One huge risk factor is easy to fix: “low lighting and a cluttered living area.” Make sure your rooms are well lit – that you not only have enough lamps or ceiling lights, but that the bulbs are high-powered enough so you can see where you’re going. And go after the clutter. It doesn’t take much – maybe a stack of books or magazines that slips over, or a puzzle left by a grandchild on the floor – to make a walkway treacherous. Sometimes, you’re so used to looking at clutter that you don’t see it. This is why Walston recommends bringing in an independent party – a friend or relative who is not used to your home, who can see potential trouble spots you haven’t noticed.
You can lower the odds of falling, as well, by working on your balance. Tai Chi is a great way to do this, and many community centers offer classes (another bonus: taking a class helps you stay connected – see below). Weights and exercises can also help your legs get stronger.
“Cognitive risk factors include diabetes, elevated lipids, and high blood pressure,” says Walston. Medications can keep all of these problems in check. Even if you are currently being treated for these, it’s good to go the doctor for “tune-ups” every so often, to make sure you’re still on the right dosage.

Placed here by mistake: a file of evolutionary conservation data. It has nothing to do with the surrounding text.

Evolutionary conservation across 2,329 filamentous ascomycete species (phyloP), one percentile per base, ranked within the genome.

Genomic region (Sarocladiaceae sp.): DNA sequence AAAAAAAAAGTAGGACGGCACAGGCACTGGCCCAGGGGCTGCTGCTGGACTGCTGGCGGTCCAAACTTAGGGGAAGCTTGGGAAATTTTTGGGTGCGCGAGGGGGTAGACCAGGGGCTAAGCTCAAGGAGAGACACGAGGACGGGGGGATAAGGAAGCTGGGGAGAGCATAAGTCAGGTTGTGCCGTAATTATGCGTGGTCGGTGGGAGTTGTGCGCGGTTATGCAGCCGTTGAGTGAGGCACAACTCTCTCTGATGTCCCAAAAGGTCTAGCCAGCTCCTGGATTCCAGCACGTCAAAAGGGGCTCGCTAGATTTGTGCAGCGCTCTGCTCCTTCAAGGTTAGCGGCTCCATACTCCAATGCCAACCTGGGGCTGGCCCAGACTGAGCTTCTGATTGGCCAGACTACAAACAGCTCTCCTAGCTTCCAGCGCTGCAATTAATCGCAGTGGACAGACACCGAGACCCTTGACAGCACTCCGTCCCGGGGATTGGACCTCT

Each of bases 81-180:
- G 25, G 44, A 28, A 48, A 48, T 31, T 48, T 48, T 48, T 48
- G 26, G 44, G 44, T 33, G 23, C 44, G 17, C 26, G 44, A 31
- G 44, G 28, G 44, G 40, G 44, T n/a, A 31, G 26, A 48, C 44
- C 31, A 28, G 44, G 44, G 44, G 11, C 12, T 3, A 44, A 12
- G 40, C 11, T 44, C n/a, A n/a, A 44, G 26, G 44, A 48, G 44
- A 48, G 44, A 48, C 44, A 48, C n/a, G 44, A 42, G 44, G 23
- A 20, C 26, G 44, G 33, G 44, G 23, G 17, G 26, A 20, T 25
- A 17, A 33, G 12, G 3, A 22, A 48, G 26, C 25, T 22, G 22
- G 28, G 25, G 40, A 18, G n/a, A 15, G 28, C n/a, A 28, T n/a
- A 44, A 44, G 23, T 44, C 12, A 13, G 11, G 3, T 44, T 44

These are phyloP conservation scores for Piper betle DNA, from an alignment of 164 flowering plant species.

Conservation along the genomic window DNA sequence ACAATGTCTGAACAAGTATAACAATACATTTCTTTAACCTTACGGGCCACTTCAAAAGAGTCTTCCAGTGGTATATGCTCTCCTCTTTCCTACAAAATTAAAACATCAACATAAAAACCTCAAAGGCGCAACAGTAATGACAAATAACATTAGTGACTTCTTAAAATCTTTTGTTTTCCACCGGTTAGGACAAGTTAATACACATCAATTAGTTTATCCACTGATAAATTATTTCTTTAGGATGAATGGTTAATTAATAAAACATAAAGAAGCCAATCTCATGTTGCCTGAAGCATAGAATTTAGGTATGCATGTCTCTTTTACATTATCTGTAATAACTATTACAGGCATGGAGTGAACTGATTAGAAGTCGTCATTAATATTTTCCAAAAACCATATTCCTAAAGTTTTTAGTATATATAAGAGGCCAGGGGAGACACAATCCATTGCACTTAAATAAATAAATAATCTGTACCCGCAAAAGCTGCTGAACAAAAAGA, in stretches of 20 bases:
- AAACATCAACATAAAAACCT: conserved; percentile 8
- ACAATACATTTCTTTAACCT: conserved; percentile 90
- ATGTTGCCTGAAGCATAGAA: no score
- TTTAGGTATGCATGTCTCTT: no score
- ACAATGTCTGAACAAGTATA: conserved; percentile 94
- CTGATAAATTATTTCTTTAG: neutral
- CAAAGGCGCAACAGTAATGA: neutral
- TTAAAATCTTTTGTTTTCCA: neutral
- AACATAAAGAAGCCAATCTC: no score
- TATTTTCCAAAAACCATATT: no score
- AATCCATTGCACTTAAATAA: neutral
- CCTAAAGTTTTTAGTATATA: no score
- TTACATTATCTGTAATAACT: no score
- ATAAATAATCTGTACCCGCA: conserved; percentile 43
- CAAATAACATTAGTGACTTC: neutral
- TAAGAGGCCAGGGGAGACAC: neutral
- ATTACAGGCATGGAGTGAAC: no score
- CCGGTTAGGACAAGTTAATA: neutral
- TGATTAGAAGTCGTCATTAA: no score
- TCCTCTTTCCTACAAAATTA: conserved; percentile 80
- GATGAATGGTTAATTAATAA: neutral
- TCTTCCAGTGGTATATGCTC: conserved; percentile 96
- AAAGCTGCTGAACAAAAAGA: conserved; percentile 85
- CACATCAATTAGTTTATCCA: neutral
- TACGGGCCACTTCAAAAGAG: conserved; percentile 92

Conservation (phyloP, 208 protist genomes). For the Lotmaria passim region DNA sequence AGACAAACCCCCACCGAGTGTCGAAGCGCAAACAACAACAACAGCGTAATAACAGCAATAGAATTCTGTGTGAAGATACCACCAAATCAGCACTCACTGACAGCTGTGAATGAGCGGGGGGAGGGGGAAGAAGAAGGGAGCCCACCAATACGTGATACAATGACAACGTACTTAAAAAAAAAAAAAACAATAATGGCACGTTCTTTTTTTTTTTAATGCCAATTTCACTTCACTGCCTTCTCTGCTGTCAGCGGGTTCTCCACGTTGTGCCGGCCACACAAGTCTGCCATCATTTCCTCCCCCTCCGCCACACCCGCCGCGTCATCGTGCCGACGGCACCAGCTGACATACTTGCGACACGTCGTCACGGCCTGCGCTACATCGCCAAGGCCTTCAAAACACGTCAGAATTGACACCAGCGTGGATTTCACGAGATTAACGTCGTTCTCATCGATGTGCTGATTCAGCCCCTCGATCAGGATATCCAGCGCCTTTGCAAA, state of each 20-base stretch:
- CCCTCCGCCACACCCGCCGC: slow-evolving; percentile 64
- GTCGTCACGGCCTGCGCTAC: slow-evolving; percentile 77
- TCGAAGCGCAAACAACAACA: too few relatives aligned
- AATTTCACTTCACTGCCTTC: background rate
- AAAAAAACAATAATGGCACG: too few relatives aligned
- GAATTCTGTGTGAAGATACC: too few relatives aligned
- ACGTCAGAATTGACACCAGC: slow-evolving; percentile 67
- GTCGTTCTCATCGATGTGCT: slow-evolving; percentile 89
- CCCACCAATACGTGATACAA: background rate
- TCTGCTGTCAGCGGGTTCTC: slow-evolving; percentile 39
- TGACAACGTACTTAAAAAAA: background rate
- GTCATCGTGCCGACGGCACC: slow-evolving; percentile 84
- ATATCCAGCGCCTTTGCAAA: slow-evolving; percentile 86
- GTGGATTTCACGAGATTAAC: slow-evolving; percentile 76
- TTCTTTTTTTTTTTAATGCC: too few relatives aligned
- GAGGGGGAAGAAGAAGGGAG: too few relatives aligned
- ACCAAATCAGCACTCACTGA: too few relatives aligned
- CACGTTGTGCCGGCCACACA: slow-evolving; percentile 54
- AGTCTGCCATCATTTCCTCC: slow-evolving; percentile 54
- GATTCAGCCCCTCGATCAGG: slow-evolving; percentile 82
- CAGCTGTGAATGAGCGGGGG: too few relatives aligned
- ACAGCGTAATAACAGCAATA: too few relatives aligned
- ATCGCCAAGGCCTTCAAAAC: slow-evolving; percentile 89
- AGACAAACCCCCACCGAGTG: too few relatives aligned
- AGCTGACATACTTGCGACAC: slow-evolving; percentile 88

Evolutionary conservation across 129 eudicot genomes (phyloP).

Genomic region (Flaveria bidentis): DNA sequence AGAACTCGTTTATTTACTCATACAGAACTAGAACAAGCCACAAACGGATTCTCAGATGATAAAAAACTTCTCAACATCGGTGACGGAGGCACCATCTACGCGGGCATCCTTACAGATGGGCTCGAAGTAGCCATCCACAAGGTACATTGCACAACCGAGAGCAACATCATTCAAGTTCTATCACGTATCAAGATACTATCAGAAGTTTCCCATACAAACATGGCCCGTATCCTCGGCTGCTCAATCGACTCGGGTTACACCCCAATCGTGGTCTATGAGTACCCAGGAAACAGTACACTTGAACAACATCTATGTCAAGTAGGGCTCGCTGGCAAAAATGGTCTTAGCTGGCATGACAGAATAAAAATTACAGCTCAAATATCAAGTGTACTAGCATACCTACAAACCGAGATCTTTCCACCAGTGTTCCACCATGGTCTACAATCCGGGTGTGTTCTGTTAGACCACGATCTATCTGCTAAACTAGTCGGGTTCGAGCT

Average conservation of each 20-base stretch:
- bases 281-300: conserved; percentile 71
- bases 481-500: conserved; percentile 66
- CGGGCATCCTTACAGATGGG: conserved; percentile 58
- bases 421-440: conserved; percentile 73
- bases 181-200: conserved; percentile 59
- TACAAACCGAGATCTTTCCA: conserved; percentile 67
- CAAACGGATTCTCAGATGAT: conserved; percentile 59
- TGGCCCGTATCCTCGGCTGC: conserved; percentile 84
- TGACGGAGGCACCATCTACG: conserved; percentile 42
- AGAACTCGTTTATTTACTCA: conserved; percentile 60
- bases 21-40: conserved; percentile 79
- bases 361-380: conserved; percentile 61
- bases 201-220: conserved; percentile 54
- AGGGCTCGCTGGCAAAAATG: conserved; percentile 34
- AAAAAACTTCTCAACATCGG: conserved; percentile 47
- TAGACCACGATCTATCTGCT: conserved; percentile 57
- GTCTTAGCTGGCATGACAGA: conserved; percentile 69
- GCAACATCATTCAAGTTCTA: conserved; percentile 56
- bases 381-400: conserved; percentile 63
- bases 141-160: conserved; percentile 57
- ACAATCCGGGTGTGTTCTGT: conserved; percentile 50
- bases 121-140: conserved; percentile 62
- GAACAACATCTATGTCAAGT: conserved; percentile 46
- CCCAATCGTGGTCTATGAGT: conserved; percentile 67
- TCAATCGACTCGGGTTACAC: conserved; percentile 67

But other things can affect how well you’re thinking and functioning, too, and they may not be what you’d expect:
Poor hearing: If you don’t feel connected, you may tend to withdraw from the conversation, smiling politely, not engaging, because you don’t know what people are saying. This is bad. “Get a hearing aid if you need one.” It won’t just help your hearing; it will help your brain.
Physical inactivity: Being active affects every part of your body. It helps your heart work better, helps your lungs get more air, strengthens your muscles, and helps your brain work better. Many studies have shown that older adults who are active are less likely to get dementia and Alzheimer’s.
Depression: If you are depressed, you are going to be withdrawn, you may not eat or sleep very well, and you may not get enough exercise. All of these can affect your cognitive skills.
Addressing all of these risk factors is good “cognitive protection,” says Walston. And one of the most important ways to protect your brain is to stay active is to “interact with others more frequently.” Stay connected. Talking to people – volunteering, interacting with others in church, clubs, or other groups, being around family or friends – is good medicine. “Engaging in outside activities improves both physical and mental health in older adults.”